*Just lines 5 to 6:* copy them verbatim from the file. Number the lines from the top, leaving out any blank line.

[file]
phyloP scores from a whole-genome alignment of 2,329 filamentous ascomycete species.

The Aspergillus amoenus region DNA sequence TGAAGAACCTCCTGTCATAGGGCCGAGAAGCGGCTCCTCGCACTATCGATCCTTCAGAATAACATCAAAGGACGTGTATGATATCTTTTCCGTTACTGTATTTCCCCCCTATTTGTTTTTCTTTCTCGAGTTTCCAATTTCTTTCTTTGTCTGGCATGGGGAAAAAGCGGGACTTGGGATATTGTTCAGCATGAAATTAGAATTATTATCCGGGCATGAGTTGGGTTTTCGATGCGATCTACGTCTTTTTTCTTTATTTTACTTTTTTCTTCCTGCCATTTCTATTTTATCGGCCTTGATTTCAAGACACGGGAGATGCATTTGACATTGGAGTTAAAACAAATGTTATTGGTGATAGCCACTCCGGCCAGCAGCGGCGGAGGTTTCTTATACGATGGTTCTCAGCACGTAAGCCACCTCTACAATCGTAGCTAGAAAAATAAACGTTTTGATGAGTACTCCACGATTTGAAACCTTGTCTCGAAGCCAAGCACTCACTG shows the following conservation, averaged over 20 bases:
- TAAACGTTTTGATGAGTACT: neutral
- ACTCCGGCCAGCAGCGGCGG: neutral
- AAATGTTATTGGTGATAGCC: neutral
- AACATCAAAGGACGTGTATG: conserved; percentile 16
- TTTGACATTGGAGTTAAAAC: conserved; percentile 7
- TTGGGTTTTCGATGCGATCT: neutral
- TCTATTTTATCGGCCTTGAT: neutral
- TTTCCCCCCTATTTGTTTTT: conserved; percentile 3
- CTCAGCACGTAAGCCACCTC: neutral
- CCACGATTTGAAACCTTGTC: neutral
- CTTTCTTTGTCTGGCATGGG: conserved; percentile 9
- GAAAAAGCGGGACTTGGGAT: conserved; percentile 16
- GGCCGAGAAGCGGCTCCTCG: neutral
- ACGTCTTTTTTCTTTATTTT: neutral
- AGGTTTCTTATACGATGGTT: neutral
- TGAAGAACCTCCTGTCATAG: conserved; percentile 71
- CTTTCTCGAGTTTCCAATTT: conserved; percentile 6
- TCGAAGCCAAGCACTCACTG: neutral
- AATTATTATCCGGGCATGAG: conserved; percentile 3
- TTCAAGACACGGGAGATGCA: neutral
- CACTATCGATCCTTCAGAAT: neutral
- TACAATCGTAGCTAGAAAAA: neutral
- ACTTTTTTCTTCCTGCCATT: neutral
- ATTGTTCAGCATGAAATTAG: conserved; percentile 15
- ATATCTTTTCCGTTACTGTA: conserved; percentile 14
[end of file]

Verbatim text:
- AAATGTTATTGGTGATAGCC: neutral
- AACATCAAAGGACGTGTATG: conserved; percentile 16